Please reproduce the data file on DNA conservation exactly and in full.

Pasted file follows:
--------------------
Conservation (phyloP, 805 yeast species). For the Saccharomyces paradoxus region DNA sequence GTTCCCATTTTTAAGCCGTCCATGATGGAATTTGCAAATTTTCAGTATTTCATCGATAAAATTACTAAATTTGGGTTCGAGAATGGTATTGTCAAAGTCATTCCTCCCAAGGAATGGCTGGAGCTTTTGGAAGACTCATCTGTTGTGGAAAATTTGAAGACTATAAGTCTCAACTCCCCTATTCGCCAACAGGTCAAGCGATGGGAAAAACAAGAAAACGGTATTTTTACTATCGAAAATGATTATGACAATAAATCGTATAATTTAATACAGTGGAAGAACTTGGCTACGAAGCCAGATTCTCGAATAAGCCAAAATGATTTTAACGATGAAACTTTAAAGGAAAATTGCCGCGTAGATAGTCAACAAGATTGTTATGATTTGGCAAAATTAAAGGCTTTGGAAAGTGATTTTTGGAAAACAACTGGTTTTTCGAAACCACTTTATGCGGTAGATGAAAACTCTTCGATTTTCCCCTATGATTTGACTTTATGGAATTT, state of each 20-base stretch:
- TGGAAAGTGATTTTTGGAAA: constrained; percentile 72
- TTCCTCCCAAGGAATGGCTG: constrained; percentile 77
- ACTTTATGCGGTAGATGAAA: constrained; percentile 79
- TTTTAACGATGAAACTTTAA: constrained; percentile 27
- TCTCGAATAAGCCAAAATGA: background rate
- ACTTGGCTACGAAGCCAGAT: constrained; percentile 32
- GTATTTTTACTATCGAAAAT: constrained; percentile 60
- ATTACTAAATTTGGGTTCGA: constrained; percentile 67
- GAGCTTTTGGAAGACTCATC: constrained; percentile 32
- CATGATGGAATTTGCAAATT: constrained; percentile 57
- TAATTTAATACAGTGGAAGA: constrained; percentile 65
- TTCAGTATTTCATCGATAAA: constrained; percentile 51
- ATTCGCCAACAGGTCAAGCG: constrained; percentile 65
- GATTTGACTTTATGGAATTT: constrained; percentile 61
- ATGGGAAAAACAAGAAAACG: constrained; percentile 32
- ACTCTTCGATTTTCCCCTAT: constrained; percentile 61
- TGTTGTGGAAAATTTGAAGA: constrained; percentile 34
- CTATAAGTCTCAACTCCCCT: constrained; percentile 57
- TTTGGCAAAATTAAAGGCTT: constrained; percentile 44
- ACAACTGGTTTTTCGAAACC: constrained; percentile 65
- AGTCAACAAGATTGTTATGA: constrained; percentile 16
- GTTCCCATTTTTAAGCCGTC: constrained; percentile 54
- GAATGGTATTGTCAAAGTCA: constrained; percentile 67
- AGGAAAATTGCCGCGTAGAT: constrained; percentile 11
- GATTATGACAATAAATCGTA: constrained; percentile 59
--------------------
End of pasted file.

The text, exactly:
Conservation (phyloP, 805 yeast species). For the Saccharomyces paradoxus region DNA sequence GTTCCCATTTTTAAGCCGTCCATGATGGAATTTGCAAATTTTCAGTATTTCATCGATAAAATTACTAAATTTGGGTTCGAGAATGGTATTGTCAAAGTCATTCCTCCCAAGGAATGGCTGGAGCTTTTGGAAGACTCATCTGTTGTGGAAAATTTGAAGACTATAAGTCTCAACTCCCCTATTCGCCAACAGGTCAAGCGATGGGAAAAACAAGAAAACGGTATTTTTACTATCGAAAATGATTATGACAATAAATCGTATAATTTAATACAGTGGAAGAACTTGGCTACGAAGCCAGATTCTCGAATAAGCCAAAATGATTTTAACGATGAAACTTTAAAGGAAAATTGCCGCGTAGATAGTCAACAAGATTGTTATGATTTGGCAAAATTAAAGGCTTTGGAAAGTGATTTTTGGAAAACAACTGGTTTTTCGAAACCACTTTATGCGGTAGATGAAAACTCTTCGATTTTCCCCTATGATTTGACTTTATGGAATTT, state of each 20-base stretch:
- TGGAAAGTGATTTTTGGAAA: constrained; percentile 72
- TTCCTCCCAAGGAATGGCTG: constrained; percentile 77
- ACTTTATGCGGTAGATGAAA: constrained; percentile 79
- TTTTAACGATGAAACTTTAA: constrained; percentile 27
- TCTCGAATAAGCCAAAATGA: background rate
- ACTTGGCTACGAAGCCAGAT: constrained; percentile 32
- GTATTTTTACTATCGAAAAT: constrained; percentile 60
- ATTACTAAATTTGGGTTCGA: constrained; percentile 67
- GAGCTTTTGGAAGACTCATC: constrained; percentile 32
- CATGATGGAATTTGCAAATT: constrained; percentile 57
- TAATTTAATACAGTGGAAGA: constrained; percentile 65
- TTCAGTATTTCATCGATAAA: constrained; percentile 51
- ATTCGCCAACAGGTCAAGCG: constrained; percentile 65
- GATTTGACTTTATGGAATTT: constrained; percentile 61
- ATGGGAAAAACAAGAAAACG: constrained; percentile 32
- ACTCTTCGATTTTCCCCTAT: constrained; percentile 61
- TGTTGTGGAAAATTTGAAGA: constrained; percentile 34
- CTATAAGTCTCAACTCCCCT: constrained; percentile 57
- TTTGGCAAAATTAAAGGCTT: constrained; percentile 44
- ACAACTGGTTTTTCGAAACC: constrained; percentile 65
- AGTCAACAAGATTGTTATGA: constrained; percentile 16
- GTTCCCATTTTTAAGCCGTC: constrained; percentile 54
- GAATGGTATTGTCAAAGTCA: constrained; percentile 67
- AGGAAAATTGCCGCGTAGAT: constrained; percentile 11
- GATTATGACAATAAATCGTA: constrained; percentile 59